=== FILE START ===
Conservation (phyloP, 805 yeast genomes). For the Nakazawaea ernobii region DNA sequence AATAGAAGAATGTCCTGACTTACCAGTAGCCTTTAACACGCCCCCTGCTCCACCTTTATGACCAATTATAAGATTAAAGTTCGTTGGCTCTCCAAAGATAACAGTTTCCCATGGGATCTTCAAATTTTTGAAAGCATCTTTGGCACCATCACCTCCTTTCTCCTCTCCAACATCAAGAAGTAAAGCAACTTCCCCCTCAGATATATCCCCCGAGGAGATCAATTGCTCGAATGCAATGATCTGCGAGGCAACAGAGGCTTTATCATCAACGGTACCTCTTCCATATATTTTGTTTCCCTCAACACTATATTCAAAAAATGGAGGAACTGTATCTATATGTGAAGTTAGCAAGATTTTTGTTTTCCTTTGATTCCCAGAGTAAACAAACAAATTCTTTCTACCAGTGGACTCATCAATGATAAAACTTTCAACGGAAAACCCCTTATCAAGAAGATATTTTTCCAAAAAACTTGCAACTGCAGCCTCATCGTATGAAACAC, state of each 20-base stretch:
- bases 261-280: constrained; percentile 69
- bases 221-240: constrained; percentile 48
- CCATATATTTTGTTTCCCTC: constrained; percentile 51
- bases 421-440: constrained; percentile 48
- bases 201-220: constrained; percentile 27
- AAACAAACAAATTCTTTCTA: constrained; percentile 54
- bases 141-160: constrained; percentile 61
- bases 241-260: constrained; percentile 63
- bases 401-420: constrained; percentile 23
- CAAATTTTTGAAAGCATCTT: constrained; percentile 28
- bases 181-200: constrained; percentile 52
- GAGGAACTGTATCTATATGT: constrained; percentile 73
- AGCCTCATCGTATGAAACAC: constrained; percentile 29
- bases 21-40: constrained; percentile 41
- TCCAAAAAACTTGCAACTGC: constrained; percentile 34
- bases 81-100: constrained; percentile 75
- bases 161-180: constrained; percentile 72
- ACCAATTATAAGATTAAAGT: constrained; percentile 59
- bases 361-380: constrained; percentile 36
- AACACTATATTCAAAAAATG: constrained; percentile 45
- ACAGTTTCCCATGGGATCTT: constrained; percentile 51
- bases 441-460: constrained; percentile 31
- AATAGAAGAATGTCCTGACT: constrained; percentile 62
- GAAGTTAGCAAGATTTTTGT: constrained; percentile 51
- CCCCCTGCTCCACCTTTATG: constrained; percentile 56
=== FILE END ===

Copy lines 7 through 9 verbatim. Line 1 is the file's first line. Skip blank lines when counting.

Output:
- AAACAAACAAATTCTTTCTA: constrained; percentile 54
- bases 141-160: constrained; percentile 61
- bases 241-260: constrained; percentile 63